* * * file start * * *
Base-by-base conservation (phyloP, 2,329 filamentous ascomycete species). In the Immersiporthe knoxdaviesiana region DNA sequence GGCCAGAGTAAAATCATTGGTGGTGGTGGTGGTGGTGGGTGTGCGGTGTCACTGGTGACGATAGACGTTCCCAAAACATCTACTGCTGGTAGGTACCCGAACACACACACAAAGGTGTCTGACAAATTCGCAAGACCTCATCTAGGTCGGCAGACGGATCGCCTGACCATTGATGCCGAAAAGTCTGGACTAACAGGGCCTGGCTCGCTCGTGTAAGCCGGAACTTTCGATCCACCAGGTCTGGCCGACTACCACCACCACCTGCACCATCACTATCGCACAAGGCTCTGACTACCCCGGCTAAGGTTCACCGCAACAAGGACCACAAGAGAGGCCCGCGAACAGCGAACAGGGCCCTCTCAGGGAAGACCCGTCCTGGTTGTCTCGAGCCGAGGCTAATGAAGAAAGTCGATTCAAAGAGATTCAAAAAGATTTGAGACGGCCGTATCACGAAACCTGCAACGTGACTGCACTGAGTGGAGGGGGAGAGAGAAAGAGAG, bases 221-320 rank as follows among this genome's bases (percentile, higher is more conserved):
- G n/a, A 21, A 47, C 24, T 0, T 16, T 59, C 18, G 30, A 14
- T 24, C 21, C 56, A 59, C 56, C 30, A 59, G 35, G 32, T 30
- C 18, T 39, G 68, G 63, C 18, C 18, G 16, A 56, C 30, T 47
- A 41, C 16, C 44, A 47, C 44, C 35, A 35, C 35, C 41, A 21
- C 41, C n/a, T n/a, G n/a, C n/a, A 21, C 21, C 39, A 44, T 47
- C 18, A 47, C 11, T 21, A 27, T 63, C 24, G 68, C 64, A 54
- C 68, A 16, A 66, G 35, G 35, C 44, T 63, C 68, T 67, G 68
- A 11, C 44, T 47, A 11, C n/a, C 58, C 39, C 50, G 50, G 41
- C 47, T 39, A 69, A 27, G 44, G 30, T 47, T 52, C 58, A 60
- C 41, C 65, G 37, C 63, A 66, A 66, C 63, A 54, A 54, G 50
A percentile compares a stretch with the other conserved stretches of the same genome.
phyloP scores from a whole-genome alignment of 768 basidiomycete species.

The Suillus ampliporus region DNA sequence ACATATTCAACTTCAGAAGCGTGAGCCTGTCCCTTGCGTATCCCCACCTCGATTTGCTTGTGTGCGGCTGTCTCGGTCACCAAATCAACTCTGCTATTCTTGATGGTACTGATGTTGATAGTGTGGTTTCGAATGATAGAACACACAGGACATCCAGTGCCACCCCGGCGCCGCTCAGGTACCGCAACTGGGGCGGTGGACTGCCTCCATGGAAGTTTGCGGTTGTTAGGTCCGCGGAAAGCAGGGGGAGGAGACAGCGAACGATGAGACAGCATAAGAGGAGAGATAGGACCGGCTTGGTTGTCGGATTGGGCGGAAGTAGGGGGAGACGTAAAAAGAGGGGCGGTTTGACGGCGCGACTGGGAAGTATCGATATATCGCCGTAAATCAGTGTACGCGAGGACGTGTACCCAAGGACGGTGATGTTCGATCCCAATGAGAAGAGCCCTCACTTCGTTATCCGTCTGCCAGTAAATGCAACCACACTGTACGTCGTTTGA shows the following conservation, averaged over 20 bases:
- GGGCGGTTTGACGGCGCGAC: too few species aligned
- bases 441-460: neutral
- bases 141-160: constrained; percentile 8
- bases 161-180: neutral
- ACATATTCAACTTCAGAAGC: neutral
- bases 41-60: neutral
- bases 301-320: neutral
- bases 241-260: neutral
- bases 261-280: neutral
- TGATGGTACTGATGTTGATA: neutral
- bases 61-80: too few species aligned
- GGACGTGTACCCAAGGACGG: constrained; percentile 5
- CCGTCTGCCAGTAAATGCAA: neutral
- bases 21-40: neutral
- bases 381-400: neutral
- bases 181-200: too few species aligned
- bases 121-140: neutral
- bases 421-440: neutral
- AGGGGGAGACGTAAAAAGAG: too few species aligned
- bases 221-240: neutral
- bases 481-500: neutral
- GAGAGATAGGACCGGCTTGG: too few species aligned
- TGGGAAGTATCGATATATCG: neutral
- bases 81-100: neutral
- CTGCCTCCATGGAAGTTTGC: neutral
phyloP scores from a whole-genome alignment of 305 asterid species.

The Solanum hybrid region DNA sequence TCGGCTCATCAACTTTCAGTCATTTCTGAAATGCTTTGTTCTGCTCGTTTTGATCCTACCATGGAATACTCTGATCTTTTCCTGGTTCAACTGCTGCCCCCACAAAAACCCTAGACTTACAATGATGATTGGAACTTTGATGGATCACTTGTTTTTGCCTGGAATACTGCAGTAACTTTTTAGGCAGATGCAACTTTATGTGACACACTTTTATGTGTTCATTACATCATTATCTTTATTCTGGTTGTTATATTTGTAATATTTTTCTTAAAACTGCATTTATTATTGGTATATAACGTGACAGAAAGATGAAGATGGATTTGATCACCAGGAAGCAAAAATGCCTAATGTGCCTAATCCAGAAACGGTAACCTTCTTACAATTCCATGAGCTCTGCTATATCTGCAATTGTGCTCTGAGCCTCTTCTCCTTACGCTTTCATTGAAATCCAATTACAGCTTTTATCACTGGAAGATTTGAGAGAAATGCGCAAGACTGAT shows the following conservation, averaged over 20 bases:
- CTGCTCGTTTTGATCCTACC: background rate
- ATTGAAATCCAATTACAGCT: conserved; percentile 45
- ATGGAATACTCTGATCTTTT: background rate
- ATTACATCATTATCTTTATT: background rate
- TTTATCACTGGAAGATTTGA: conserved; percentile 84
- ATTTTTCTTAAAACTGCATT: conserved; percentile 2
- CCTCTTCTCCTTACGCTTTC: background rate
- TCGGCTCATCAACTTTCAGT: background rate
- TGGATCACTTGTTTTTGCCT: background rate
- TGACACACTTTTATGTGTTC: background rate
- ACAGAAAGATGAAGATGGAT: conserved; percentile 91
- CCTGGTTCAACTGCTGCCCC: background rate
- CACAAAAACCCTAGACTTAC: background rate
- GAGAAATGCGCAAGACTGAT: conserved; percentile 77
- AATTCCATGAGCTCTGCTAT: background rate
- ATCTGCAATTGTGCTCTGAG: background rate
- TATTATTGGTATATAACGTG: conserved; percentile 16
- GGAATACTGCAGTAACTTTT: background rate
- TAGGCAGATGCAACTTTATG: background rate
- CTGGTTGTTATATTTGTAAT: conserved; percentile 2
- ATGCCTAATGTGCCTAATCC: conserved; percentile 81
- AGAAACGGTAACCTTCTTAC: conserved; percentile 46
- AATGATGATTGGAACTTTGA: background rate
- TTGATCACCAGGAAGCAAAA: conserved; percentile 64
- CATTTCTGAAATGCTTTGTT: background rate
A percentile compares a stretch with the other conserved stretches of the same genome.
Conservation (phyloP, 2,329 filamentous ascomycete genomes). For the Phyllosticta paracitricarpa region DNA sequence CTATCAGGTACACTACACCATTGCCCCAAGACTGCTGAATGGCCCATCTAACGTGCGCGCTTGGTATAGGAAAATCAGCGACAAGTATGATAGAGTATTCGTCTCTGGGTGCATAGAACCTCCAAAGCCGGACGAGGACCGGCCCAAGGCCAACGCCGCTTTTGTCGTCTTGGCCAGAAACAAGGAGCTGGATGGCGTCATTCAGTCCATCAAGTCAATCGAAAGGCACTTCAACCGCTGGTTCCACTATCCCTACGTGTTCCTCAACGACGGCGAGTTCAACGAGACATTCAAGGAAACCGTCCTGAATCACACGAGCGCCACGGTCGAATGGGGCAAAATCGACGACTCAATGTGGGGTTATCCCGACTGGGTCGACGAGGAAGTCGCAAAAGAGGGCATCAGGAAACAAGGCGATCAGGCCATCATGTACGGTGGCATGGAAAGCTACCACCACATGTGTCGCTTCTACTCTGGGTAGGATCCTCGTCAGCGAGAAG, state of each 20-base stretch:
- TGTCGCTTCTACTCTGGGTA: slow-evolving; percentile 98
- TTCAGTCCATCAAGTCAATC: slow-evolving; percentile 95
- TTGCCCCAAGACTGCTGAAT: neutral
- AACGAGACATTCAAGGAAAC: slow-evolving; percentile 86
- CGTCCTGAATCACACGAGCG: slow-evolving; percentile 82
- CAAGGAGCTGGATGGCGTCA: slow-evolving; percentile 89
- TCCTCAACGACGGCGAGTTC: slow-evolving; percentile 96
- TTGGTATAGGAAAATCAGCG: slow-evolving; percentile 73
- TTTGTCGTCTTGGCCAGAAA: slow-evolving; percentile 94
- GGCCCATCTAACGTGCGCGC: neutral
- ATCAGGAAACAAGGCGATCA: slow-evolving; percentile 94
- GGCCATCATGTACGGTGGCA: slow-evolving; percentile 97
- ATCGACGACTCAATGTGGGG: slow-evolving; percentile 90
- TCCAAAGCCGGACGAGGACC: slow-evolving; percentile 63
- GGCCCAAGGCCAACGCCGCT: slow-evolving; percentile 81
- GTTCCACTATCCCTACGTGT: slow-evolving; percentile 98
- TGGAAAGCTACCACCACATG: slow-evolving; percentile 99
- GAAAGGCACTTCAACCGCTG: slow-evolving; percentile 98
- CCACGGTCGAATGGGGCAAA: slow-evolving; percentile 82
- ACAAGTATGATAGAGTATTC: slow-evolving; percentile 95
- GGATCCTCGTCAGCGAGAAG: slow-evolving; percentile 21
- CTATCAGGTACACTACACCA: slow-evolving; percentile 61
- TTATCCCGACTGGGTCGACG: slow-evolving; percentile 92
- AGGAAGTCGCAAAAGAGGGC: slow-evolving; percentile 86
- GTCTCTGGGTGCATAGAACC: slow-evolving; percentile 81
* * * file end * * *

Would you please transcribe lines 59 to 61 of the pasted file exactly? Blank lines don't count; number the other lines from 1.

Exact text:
- GGAATACTGCAGTAACTTTT: background rate
- TAGGCAGATGCAACTTTATG: background rate
- CTGGTTGTTATATTTGTAAT: conserved; percentile 2